Averoigne II:13, or How a Discourse upon Winetasting Followed the Lord’s Prayer

Being Terce, Friday, the thirteenth day of February, Anno Domini One Thousand Two Hundred and Seventy-Six, in the wine cellar of the Inn of Deux Diables in Vyones…

“What hast thou done, madman?” cries Bruyant as he sprints down the stairs to the woman.  He cradles her in his arms and examines her wound.

Marc sees him, and steps forward, sword raised.

“Pater noster, qui es in caelis…”  Julien says loudly.

“Sanctificetur nomen tuum…”  Bruyant joins him.

“Adveniat regnum tuum.” Marcel’s calm tones quickly join those of the clerk.

The madman halts.  His eyes are clouded for a moment, and then he falls to his knees, grasping his sword in front of him.

“Fiat voluntas tua, sicut in caelo et in terra,” he whispers.

Julien continues to pray, and gestures to Bruyant.  The priest, still chanting, drags the now-unconscious barmaid to the staircase, where the companions quickly relay her up to the bar.  Julien glances at the man, and slowly moves forward, Marcel in tow.

“…sed libera nos a malo.  Amen.”

Everyone inhales, and the madman leaps to his feet.  “Devils of Malebolge!  Ware my blade!”  He slashes at the air.

“Caution, man!” cries Julien.  “Thou hast been bewitched!”

“Bewitched?”  Marc brandishes his sword.  “Indeed!  And naught but steel and fire can purge us!”

“The lamp!” Marcel shouts.

For indeed, the winetaster has made his way to the flickering lamp, and hefts it over his head with one hand, while he swishes his sword near the boxes and barrels of foodstuffs and wine.

Julien and Marcel need no reminder of the inflammable elements of the local architecture.  The clerk jumps down the stairs and engages Marc.  Marc’s first swing goes wide, and a wild slash from Julien clips the fringe off the winetaster’s fine clothing.

Next comes a swish, and a crack.  Marc wobbles for an instant and topples over.  The lamp falls to the ground, guttering out upon impact.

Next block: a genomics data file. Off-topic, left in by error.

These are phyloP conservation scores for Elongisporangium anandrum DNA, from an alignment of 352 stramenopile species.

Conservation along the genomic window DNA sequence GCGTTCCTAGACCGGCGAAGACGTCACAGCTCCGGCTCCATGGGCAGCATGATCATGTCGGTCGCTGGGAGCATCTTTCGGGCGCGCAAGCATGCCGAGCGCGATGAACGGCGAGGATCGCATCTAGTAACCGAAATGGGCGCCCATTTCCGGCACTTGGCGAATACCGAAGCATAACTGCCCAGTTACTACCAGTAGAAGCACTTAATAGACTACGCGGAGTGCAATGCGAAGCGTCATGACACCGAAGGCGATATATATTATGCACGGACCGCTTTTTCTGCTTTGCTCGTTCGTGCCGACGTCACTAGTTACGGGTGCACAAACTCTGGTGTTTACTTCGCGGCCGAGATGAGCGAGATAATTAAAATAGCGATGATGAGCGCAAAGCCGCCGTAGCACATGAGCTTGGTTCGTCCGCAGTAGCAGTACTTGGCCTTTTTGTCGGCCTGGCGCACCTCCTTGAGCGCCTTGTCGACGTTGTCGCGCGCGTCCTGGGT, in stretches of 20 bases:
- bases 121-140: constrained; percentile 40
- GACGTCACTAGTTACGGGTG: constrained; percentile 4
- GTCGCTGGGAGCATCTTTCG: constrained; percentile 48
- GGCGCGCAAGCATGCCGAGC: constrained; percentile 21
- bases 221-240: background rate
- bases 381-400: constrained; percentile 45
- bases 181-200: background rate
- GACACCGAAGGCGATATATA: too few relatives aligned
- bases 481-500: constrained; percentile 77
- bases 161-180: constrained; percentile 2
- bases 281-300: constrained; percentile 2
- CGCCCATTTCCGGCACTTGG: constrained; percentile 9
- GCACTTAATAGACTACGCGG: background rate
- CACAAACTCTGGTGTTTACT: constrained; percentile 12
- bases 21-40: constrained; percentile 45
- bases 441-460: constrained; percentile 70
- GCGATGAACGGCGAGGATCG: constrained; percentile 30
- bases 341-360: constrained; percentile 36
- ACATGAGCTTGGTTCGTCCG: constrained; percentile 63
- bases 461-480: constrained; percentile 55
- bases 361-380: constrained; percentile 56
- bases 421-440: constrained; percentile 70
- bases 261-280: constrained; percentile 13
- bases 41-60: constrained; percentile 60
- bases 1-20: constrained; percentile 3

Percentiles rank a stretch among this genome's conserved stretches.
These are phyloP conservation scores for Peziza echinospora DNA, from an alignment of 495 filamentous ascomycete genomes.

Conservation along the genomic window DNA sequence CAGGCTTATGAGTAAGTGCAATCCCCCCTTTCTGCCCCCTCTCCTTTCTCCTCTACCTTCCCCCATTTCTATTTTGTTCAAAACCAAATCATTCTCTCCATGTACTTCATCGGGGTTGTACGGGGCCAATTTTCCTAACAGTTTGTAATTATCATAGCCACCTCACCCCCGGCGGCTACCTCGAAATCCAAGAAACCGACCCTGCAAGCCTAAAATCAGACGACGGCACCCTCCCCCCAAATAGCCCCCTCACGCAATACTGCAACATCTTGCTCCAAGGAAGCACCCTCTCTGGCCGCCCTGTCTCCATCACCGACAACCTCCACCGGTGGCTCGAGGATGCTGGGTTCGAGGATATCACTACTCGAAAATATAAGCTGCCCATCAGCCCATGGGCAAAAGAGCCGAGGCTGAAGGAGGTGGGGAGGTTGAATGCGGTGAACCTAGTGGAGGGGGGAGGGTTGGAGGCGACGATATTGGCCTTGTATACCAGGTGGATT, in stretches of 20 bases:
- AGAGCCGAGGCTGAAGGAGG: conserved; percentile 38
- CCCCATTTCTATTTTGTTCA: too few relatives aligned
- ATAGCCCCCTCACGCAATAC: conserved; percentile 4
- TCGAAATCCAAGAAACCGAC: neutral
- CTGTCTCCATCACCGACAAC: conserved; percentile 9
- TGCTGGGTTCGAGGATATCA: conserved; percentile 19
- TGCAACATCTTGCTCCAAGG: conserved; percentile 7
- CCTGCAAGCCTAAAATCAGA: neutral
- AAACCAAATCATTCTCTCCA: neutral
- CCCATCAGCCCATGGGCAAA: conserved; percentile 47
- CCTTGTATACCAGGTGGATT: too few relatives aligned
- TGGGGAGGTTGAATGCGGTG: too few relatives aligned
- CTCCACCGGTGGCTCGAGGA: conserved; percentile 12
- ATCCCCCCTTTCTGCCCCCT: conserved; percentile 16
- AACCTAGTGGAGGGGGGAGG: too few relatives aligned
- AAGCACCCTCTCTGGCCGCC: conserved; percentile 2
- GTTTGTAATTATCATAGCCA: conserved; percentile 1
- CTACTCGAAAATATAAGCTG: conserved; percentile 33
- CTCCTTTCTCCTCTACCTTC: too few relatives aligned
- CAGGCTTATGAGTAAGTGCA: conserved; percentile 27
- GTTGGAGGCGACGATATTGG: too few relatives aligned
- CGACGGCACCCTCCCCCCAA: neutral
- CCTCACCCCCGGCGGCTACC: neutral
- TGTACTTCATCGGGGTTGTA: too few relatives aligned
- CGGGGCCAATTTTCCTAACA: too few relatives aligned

“At some point in my vast and varied travels through fearsome and impious lands,” says Marcel, hoisting a mug in one hand and the staff in another, “I must have mastered the art of the quarterstaff.  ‘Twas not a skill that a man of the cloth might find seemly, but as we have seen today, ‘tis a useful one in certain circumstances…”

Julien coughs, and Marcel excuses himself from his small band of admirers.  His smile vanishes.  “How are these?”

Bruyant rises, wiping his hand on the cloth as he looks over the two forms on the floor.  “Both unconscious, both should pull through.”  He grimaces when he looks at Marc.  “Best to get some rope.  We do not know in what state he shall awaken.”

Julien and Marcel repair to the cellar.

“I know this man,” says Pierre, looking down at Marc’s unexpectedly peaceful countenance.  “A winetaster.  He comes to the taverns in the morning, takes up his station, and ensures the wine is not watered, that the right prices are charged, and that his own palm is greased.”

“A government position, I believe,” says Bruyant.

Pierre nods.  “And he recently came to the post.  A shame, that a dark fate should take one so young.”

The crowd’s rumbling grows as Breschau enters with a squad of grim-faced guards.  He kneels next to a small barrel, picks up a cup on the floor, and sniffs.  “The same scent – the poison was in this cup.  We must check this barrel -“

“It will not be in the barrel,” says Pierre, stepping forward.  Breschau lowers his eyebrows, and the merchant quickly continues.  “The small quantity of mithridate from the pot could not taint so large an amount.  Nay, the substance would have been in the cup itself to be efficacious.”  He and the inquisitor look to the barkeep, whose knees are knocking together.

“Thou must believe me!  I had no cause to -“  He points toward the door.  “The man who brought the cask!  I have never seen him before!  A tall man, saturnine, with a cloak and hood!”

“We shall see,” grunts Breschau.  “For now, take him away.”

The companions adjourn to a corner as the guards march the taverner out.

“Our mysterious man again,” says Julien.  “We must track him down, lest the third dose appear in some man’s cup.”

“This man’s life could still be in danger,” says Breschau.  “We must find some way to protect him.”

“These poisonings are not random,” says Marcel.  “Ascertaining the rationale behind this one might aid us in preventing the third.”

“And apparently, I am giving my hospitality to the Franciscan Order this evening,” mutters Pierre.  “What means this, friar?”

Published in: on May 26, 2008 at 12:17 am  Leave a Comment  

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